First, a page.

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Cardiff International Pool
Pwll Rhyngwladol Caerdydd
Cardiff International Pool '09.jpg
Cardiff International Pool in 2009
51°26′59″N 3°10′52″W / 51.449755°N 3.181078°W / 51.449755; -3.181078Coordinates: 51°26′59″N 3°10′52″W / 51.449755°N 3.181078°W / 51.449755; -3.181078
Address Olympian Drive, Grangetown, Cardiff
Postcode CF11 0JS
Opened 12 February 2008
Operated by Parkwood Leisure
Owned by City of Cardiff Council
Type 2 swimming pools plus diving pools
Cost GB£32 million
Website Cardiff International Pool
Size
50 m (160 ft) 10-lane
Features
Seating for 1,000 spectators
Facilities
Second pool 25 m (82 ft) 4-lane indoor waterpark with flume rides, a beach area with water slides, a lazy river and jacuzzi.

Cardiff International Pool is an Olympic-sized swimming pool built as a public-private funded project; with a partnership between Cardiff Council (land owner), OLLC which is a partnership between Orion Land & Leisure and Explore Investments (developers) and Parkwood Leisure (operator). Parkwood won the contract to manage the facility for 10 years, with a projected turnover of £2.5m each year.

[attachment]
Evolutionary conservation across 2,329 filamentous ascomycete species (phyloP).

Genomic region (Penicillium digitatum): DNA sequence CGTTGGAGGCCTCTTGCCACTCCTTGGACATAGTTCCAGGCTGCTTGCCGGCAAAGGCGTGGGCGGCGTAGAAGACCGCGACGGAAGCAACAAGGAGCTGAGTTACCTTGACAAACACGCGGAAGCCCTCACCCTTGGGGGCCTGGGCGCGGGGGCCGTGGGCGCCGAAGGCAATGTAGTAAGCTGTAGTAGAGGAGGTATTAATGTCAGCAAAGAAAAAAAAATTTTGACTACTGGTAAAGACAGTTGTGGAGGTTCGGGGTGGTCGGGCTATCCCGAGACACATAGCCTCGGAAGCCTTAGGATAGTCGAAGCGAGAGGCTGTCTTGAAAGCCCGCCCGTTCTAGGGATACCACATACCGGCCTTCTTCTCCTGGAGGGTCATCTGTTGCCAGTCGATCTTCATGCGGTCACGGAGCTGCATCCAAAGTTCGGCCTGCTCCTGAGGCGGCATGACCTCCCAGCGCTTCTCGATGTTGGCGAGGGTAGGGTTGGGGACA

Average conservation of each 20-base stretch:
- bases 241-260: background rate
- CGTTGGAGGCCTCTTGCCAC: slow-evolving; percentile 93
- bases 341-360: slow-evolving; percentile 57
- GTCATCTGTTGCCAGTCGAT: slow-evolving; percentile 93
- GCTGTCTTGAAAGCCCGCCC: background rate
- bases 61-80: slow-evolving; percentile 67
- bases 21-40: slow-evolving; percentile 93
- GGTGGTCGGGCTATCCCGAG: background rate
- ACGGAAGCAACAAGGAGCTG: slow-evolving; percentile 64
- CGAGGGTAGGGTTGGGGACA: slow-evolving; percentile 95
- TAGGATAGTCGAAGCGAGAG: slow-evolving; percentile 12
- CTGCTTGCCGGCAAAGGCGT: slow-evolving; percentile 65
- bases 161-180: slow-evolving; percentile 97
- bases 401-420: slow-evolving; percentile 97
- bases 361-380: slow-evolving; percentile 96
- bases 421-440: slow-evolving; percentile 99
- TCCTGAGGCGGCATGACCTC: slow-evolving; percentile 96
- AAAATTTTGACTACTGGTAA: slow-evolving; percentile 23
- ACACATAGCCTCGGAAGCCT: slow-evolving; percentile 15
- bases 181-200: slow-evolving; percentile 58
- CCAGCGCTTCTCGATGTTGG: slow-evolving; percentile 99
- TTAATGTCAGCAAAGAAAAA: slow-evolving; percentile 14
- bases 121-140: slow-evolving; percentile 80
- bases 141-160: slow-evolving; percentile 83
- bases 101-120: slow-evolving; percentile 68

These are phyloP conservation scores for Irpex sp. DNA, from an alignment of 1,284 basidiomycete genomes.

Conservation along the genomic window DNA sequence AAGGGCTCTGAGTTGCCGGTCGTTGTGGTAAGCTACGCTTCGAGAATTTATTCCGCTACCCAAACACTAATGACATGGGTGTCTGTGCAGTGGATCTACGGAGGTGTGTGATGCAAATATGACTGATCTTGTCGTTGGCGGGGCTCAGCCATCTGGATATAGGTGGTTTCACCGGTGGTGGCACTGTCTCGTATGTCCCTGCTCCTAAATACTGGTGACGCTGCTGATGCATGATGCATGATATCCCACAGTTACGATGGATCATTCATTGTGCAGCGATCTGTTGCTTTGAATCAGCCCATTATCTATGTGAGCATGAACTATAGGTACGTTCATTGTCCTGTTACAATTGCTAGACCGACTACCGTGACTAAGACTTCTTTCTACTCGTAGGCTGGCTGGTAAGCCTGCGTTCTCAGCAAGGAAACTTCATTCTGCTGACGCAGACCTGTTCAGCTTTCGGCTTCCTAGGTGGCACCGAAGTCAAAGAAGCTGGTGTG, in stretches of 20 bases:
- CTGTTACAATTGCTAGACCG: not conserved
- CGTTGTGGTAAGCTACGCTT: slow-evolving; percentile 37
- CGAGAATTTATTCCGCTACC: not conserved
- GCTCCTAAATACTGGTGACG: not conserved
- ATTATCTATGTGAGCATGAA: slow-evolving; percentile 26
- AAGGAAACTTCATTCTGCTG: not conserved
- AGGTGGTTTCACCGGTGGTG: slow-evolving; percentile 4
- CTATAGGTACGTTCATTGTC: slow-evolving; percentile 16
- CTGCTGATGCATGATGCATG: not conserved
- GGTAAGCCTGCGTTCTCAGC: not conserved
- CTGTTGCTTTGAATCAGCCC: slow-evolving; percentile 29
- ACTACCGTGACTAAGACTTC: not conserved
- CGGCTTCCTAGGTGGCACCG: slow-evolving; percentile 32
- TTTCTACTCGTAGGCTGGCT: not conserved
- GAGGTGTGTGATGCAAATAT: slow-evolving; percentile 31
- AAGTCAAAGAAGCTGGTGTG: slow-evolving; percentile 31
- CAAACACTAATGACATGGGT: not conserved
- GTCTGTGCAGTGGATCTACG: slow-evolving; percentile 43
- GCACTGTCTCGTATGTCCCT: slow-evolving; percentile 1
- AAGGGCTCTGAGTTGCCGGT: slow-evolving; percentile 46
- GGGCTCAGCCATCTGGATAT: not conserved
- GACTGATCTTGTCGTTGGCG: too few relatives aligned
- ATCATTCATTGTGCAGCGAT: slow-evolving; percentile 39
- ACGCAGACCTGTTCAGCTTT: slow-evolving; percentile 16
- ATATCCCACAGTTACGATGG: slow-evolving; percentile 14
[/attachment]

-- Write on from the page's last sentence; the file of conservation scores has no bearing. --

The opening of the pool ended 10 years without an Olympic size pool in Wales since the closure and demolition in 1998 of the Empire Pool (which had been built for the Cardiff-hosted 1958 British Empire and Commonwealth Games) to make way for the Millennium Stadium.

Construction

Cardiff International Pool 002
Entrance to the Cardiff International Pool

Construction of the GB£32 million facility commenced in April 2006 and includes two pools; an Olympic size 50 m (160 ft) 10-lane competition swimming pool with seating for 1,000 spectators and a 25 m (82 ft) 4-lane indoor waterpark with flume rides, a beach area with water slides, a lazy river and jacuzzi. The centre also has a fitness suite and studios, conference rooms and a café.

The construction of the pool was the subject of a legal dispute.

The pool was also built to support the London 2012 Olympics as a training facility. Several other sporting venues in the city of Cardiff were used for Olympics, such as the Millennium Stadium for football events.

Restrictions on pools

According to Today News, "There’s no evidence the new coronavirus can be spread to people through the water in pools, hot tubs, spas or water play areas, according to the Centers for Disease Control and Prevention."

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